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Notes
Parallel Lives by Plutarchus

Pompey Chapter 40: Pompey's friends
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Among these friends of his, there was one Demetrius who had the greatest influence with him of all; he was a freed slave, a youth of good understanding, but somewhat too insolent in his good fortune, of whom there goes this story. Cato, the philosopher, being as yet a very young man, but of great repute and a noble mind, took a journey of pleasure to Antioch, at a time when Pompey was not there, having a great desire to see the city. He, as his custom was, walked on foot, and his friends accompanied him on horseback; and seeing before the gates of the city a multitude dressed in white, the young men on one side of the road, and the boys on the other, he was somewhat offended at it, imagining that it was officiously done in honor of him, which was more than he had any wish for. However, he desired his companions to alight and walk with him; but when they drew near, the master of the ceremonies in this procession came out with a garland and a rod in his hand, and met them, inquiring, where they had left Demetrius, and when he would come? Upon which Cato's companions burst out into laughter, but Cato said only, "Alas, poor city!" and passed by without any other answer. However, Pompey rendered Demetrius less odious to others by enduring his presumption and impertinence to himself. For it is reported how that Pompey, when he had invited his friends to an entertainment, would be very ceremonious in waiting, till they all came and were placed, while Demetrius would be already stretched upon the couch as if he cared for no one, with his dress over his ears, hanging down from his head. Before his return into Italy, he had purchased the pleasantest country-seat about Rome, with the finest walks and places for exercise, and there were sumptuous gardens, called by the name of Demetrius, while Pompey his master, up to his third triumph, was contented with an ordinary and simple habitation. Afterwards, it is true, when he had erected his famous and stately theatre for the people of Rome, he built as a sort of appendix to it, a house for himself, much more splendid than his former, and yet no object even this to excite men's envy, since he who came to be master of it after Pompey could not but express wonder and inquire where Pompey the Great used to sup. Such is the story told us.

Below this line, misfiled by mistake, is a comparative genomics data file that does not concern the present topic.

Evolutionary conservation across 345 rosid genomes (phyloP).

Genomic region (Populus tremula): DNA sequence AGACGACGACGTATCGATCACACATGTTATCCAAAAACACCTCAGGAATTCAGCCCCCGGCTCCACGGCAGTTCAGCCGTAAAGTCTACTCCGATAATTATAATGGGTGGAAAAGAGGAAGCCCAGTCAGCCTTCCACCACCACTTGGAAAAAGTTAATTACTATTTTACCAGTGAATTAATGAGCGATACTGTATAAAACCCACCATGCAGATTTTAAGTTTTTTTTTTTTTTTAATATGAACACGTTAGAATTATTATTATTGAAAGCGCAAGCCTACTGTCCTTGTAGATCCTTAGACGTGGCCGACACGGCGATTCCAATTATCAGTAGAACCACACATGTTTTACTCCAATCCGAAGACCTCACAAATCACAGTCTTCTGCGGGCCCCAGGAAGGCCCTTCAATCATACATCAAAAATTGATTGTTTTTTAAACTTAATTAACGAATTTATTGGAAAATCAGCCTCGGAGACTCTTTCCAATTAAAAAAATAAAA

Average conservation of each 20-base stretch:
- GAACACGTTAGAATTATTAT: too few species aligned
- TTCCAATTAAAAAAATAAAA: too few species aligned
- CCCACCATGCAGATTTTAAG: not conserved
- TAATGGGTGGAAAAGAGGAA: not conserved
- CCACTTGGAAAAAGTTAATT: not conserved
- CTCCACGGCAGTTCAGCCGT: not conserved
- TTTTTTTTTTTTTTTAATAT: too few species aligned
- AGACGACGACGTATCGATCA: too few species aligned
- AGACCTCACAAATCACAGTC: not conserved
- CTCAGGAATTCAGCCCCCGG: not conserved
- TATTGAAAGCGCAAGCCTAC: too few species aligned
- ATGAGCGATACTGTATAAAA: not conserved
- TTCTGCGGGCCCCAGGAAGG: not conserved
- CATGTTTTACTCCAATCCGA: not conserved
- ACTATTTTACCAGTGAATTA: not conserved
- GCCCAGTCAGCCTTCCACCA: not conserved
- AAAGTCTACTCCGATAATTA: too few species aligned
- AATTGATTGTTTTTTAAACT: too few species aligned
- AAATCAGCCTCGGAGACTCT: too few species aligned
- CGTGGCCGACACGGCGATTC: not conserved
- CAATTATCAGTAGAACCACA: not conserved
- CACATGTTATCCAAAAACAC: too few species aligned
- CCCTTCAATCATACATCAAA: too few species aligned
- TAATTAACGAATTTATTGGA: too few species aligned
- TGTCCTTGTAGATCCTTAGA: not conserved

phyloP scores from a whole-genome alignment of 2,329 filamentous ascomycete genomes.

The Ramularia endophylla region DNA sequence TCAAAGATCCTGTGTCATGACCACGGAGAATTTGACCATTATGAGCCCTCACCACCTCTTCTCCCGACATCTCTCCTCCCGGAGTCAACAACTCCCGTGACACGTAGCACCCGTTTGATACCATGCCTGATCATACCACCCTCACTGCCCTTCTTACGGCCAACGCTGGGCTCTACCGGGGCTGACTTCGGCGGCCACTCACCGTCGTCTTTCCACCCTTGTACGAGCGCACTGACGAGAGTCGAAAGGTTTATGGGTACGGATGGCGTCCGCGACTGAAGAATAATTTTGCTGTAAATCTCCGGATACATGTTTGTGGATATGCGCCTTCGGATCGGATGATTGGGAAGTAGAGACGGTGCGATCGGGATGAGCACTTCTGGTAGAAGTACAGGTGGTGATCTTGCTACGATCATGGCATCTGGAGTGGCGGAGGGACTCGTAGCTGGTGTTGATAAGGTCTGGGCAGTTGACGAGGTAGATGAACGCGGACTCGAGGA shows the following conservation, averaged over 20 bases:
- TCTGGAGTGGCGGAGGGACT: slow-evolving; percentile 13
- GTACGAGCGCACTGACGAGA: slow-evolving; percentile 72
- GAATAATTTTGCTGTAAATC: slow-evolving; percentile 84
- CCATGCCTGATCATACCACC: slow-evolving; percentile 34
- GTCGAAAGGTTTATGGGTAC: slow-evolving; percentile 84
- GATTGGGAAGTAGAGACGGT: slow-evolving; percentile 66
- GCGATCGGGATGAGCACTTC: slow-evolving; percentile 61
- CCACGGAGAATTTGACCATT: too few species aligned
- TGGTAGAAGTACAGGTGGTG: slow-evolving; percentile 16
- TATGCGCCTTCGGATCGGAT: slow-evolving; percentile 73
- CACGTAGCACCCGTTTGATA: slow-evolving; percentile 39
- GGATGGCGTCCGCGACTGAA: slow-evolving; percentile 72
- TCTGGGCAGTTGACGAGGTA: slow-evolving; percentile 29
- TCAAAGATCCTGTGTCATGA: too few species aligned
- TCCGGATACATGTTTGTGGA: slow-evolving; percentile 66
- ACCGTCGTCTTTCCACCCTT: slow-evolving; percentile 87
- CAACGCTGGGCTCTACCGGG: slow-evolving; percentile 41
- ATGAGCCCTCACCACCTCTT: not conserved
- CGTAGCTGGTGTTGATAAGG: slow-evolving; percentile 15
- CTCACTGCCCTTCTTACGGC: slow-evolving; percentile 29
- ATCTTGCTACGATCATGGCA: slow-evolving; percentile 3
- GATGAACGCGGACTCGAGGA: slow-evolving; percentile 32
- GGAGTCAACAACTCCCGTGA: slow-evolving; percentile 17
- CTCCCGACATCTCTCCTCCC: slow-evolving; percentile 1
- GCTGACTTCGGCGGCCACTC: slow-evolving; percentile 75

Events: Cato visits Antioch